To the Wikipedia, I would add GitHub, probably Google Books, and PLOS as well as any other publicly available scientific or humanities journals that available.

And don’t get me started on what format to record the data with. Needless to say, out-dated formats are going to be a major concern for anything but a 2D scan of information after about ten years or so.

In any case, humanity and universanity needs something like this.

Photo Credit(s): The Arch Mission Foundation web page

Google Books Library search on Republic results

“Five dimensional glass disks …” from The Verge

M-disk web page

Next generation NVM, 3D XPoint from Intel + Micron

cross_point_image_for_photo_capsuleEarlier this week Intel-Micron announced (see webcast here and here)  a new, transistor-less NVM with 1000 time the speed (10µsec access time for NAND) of NAND [~10ns (nano-second) access times] and at 10X the density of DRAM (currently 16Gb/DRAM chip). They call the new technology 3D XPoint™ (cross-point) NVM (non-volatile memory).

In addition to the speed and density advantages, 3D XPoint NVM also doesn’t have the endurance problems associated with todays NAND. Intel and Micron say that it has 1000 the endurance of today’s NAND (MLC NAND endurance is ~3000 write (P/E) cycles).

At that 10X current DRAM density it’s roughly equivalent to todays MLC/TLC NAND capacities/chip. And at 1000 times the speed of NAND, it’s roughly equivalent in performance to DDR4 DRAM. Of course, because it’s non-volatile it should take much less power to use than current DRAM technology, no need for power refresh.

We have talked about the end of NAND before (see The end of NAND is here, maybe). If this is truly more scaleable than NAND it seems to me that the it does signal the end of NAND. It’s just a matter of time before endurance and/or density growth of NAND hits a wall and then 3D XPoint can do everything NAND can do but better, faster and more reliably.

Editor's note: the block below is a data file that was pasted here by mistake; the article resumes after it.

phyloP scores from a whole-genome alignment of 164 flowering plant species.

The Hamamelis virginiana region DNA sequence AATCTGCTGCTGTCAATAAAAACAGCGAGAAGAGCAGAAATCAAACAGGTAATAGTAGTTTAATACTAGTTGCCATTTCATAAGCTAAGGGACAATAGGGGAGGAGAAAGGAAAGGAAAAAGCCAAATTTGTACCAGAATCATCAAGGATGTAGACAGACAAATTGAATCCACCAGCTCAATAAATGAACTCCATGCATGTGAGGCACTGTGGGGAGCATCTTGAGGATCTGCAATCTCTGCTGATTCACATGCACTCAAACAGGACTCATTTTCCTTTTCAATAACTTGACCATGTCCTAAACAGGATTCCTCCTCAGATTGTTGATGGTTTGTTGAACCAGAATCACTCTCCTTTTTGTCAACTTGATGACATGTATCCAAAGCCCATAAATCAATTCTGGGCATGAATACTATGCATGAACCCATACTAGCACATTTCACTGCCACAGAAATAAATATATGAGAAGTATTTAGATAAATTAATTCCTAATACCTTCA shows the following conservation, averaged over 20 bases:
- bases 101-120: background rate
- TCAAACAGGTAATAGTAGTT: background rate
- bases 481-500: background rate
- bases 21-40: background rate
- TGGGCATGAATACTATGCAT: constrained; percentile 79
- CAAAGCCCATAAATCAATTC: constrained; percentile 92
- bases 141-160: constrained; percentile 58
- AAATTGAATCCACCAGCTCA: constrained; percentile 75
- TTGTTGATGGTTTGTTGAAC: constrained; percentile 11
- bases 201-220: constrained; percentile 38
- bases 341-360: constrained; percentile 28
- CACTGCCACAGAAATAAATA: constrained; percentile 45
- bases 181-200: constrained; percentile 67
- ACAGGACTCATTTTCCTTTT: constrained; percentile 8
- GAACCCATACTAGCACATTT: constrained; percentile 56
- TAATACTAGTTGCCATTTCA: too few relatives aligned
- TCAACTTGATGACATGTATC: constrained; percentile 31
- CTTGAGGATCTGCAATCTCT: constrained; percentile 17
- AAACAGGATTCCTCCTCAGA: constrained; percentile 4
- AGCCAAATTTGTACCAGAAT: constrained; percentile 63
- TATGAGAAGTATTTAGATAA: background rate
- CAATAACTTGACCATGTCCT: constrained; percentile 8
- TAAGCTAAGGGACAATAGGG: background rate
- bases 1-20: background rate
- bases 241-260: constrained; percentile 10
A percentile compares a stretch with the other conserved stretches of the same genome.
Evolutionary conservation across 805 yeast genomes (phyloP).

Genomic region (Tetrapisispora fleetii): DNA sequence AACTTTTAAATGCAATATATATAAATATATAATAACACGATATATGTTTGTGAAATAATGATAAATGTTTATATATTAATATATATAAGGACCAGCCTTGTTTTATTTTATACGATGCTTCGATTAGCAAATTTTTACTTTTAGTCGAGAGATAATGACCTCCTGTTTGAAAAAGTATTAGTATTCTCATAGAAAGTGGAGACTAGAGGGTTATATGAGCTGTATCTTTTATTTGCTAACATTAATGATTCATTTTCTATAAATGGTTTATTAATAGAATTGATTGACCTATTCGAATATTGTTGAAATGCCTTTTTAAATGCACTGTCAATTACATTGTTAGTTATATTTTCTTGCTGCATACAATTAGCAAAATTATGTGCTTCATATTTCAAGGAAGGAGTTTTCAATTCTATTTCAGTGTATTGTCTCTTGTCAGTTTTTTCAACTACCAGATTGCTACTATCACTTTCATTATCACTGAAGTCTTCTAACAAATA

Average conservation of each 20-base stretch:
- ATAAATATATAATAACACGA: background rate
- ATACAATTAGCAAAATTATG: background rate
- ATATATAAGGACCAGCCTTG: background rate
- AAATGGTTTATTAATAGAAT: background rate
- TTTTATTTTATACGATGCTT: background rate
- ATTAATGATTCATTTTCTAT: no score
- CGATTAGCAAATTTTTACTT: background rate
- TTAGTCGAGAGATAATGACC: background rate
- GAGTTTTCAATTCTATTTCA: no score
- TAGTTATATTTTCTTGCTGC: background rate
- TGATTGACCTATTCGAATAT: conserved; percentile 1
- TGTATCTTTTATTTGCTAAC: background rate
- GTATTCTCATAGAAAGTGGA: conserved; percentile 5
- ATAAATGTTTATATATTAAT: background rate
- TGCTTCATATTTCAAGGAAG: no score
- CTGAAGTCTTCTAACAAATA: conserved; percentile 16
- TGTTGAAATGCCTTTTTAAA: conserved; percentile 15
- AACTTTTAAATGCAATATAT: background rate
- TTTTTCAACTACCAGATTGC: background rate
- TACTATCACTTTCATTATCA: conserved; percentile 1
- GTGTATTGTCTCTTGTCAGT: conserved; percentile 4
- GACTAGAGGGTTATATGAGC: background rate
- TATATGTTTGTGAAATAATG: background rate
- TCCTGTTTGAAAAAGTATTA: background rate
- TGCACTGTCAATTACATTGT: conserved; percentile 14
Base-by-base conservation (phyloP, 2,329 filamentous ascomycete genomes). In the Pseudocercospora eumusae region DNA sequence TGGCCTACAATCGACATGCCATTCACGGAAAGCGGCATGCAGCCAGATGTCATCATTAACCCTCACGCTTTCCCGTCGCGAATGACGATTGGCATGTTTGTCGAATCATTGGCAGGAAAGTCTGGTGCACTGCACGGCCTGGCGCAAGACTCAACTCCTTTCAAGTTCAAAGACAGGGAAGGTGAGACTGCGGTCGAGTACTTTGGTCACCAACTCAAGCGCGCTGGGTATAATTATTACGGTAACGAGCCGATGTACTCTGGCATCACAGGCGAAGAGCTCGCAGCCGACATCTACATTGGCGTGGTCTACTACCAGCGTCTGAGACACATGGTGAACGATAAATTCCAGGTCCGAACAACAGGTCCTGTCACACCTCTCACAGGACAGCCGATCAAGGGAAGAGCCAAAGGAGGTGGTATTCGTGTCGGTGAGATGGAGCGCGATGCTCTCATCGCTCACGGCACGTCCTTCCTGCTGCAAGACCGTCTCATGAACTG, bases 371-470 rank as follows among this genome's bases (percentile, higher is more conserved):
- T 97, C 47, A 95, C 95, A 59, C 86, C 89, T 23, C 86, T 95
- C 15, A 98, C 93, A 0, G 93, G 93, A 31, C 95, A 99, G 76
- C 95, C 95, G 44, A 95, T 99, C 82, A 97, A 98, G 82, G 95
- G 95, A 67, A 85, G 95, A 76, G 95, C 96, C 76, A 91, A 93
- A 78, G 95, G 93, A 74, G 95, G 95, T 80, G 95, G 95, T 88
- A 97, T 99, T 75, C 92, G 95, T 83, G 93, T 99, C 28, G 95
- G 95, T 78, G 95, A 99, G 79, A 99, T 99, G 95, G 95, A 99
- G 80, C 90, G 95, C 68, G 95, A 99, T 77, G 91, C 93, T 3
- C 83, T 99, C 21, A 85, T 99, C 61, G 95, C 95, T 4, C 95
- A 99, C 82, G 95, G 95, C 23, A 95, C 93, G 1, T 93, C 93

3D XPoint technology

The technology comes from a dual layer design which is divided into columns and at the top and bottom of the columns are accessor connections in an orthogonal pattern that together form a grid to access a single bit of memory.  This also means that 3D Xpoint NVM can be read and written a bit at a time (rather than a “page” at a time with NAND) and doesn’t have to be initialized to 0 to be written like NAND.

The 3D nature of the new NVM comes from the fact that you can build up as many layers as you want of these structures to create more and more NVM cells. The microscopic pillar  between the two layers of wiring include a memory cell and a switch component which allows a bit of data to be accessed (via the switch) and stored/read (memory cell). In the photo above the yellow material is a switch and the green material is a memory cell.

A memory cell operates by a using a bulk property change of the material. Unlike DRAM (floating gates of electrons) or NAND (capacitors to hold memory values). As such it uses all of the material to hold a memory value which should allow 3D XPoint memory cells to scale downwards much better than NAND or DRAM.

Intel and Micron are calling the new 3D XPoint NVM storage AND memory. That is suitable for fast access, non-volatile data storage and non-volatile processor memory.

3D XPoint NVM chips in manufacturing today

First chips with the new technology are being manufactured today at Intel-Micron’s joint manufacturing fab in Idaho. The first chips will supply 128Gb of NVM and uses just two layers of 3D XPoint memory.

Intel and Micron will independently produce system products (read SSDs or NVM memory devices) with the new technology during 2016. They mentioned during the webcast that the technology is expected to be attached (as SSDs) to a PCIe bus and use NVMe as an interface to read and write it. Although if it’s used in a memory application, it might be better attached to the processor memory bus.

The expectation is that the 3D XPoint cost/bit will be somewhere in between NAND and DRAM, i.e. more expensive than NAND but less expensive than DRAM. It’s nice to be the only companies in the world with a new, better storage AND memory technology.


Over the last 10 years or so, SSDs (solid state devices) all used NAND technologies of one form or another, but after today SSDs can be made from NAND or 3D XPoint technology.

Some expected uses for the new NVM is in gaming applications (currently storage speed and memory constrained) and for in-memory databases (which are memory size constrained).  There was mention on the webcast of edge analytics as well.

Welcome to the dawn of a new age of computer storage AND memory.

Photo Credits: (c) 2015 Intel and Micron, from Intel’s 3D XPoint website